The Pittsburgh Synagogue Shooting

The Pittsburgh Synagogue Shooting

On October 27 eleven people were murdered and seven injured in the deadliest attack on the Jewish community in United States history. The murdered victims were in a synagogue building during Shabbat services and a baby-naming. The building houses three Jewish congregations, Tree of Life congregation in an upstairs chapel; The New Light congregation in the basement, and Dor Hadash. The youngest victim was David Rosenthal, 54; the oldest, Rose Mallinger, 97.

No one other than the murderer was armed.

An “interfaith vigil” was organized on Monday, October 29 by the Jewish Alliance of RI at the Jewish Community Center in Providence, which drew several thousand people and politicians, and religious leaders from the RI State Council of Churches and mainstream Protestant denominations, and which was widely covered in the mainstream media.

This article is about another gathering which was held that same night. At a private home in Wakefield, some 50 people, members and followers of the Rhode Island Coalition for Israel (RICI) and the Jubilee Sisters of Wakefield, met not for a highly publicized vigil but rather to quietly recognize a horrible and evil act. Those that came were there to express sympathy for our Jewish brothers and sisters, to say that our hearts went out to those families who lost their loved ones.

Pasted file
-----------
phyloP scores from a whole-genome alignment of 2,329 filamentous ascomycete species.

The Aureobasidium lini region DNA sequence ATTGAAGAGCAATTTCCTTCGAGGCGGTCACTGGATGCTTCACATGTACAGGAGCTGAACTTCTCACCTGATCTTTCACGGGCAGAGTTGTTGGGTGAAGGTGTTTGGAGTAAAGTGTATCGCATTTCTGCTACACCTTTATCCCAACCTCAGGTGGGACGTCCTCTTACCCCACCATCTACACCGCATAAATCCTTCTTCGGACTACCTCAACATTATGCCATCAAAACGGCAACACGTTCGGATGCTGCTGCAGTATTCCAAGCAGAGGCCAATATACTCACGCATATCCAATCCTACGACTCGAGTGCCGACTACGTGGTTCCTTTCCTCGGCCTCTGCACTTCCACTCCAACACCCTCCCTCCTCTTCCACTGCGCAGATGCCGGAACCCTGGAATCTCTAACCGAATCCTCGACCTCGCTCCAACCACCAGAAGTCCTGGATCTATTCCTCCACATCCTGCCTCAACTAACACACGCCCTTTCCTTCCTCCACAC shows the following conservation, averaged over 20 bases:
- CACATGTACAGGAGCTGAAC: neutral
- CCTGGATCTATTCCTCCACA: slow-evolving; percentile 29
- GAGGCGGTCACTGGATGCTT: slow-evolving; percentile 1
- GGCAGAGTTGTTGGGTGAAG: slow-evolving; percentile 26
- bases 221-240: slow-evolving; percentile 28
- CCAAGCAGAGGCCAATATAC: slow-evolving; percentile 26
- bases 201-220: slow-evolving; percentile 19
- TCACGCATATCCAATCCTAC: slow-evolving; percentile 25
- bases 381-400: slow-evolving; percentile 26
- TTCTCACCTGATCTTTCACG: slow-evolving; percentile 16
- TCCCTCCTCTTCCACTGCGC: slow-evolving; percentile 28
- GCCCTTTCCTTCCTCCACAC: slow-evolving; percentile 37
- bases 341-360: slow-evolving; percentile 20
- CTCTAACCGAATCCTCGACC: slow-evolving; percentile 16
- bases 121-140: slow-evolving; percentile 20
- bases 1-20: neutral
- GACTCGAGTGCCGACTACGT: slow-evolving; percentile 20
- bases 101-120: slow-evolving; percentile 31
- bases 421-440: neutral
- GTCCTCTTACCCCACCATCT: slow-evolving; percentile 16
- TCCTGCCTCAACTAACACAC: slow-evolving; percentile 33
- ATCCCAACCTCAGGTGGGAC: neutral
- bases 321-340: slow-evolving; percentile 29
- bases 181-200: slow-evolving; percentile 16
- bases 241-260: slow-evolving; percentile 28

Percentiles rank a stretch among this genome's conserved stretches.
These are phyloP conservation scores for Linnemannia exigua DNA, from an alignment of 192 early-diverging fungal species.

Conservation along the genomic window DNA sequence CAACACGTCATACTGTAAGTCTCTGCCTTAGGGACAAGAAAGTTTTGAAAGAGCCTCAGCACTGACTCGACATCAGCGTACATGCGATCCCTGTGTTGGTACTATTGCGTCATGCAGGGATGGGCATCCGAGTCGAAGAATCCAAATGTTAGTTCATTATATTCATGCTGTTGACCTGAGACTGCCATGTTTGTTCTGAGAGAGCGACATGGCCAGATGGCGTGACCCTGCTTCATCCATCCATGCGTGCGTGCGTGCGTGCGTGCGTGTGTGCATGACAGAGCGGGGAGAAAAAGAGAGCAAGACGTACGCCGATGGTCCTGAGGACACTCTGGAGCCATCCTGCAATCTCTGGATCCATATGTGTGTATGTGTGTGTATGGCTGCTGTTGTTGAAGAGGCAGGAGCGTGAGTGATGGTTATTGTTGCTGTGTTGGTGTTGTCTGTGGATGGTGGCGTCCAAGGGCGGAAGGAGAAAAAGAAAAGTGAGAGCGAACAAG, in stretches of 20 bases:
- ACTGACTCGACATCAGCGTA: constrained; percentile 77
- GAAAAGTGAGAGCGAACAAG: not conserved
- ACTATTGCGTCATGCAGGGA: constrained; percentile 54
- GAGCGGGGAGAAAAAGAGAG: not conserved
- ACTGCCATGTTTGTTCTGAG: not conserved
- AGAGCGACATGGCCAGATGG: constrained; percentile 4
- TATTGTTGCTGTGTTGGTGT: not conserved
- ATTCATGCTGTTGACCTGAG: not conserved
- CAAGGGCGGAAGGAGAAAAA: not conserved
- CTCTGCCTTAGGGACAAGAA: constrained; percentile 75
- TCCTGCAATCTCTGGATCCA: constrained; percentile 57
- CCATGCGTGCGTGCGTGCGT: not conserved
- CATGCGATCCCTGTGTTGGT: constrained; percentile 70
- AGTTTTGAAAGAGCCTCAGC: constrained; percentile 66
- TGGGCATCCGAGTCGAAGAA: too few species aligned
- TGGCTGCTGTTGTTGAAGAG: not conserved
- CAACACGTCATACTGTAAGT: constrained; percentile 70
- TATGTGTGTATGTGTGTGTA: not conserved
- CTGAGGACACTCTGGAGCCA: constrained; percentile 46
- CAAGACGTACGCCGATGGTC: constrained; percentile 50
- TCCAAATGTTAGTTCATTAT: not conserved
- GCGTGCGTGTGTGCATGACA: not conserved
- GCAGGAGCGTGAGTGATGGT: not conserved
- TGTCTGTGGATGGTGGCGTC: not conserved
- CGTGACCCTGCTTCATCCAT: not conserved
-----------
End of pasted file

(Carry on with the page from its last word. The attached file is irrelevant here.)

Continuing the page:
Mary Greene, faith leader of the Jubilee Sisters and president of RICI, spoke about the tragedy and about the unbreakable connection between true Christians and the Jewish people. She further explained how RICI, as a coalition of Christians and Jews, is working to support Israel and traditional Judeo-Christian values. She pointed out that Christians are at risk today as well as Jews, and that “after they come for the Saturday people, they will come for the Sunday people”.

Howard Brown, RICI executive director, then spoke of the Jewish belief that “God is the true Judge” and led the group in an English-language translation of the traditional Aramaic Jewish Mourners’ Kaddish, in memory of those who were taken.

Following this horrendous hate crime, RICI has been publicly critical of attempts by liberal religious leaders and politicians to score political points even before the funerals had taken place.

As a service to the community, RICI is also offering to help congregations connect to law enforcement in order to improve their security measures. RICI can be reached at Their website is


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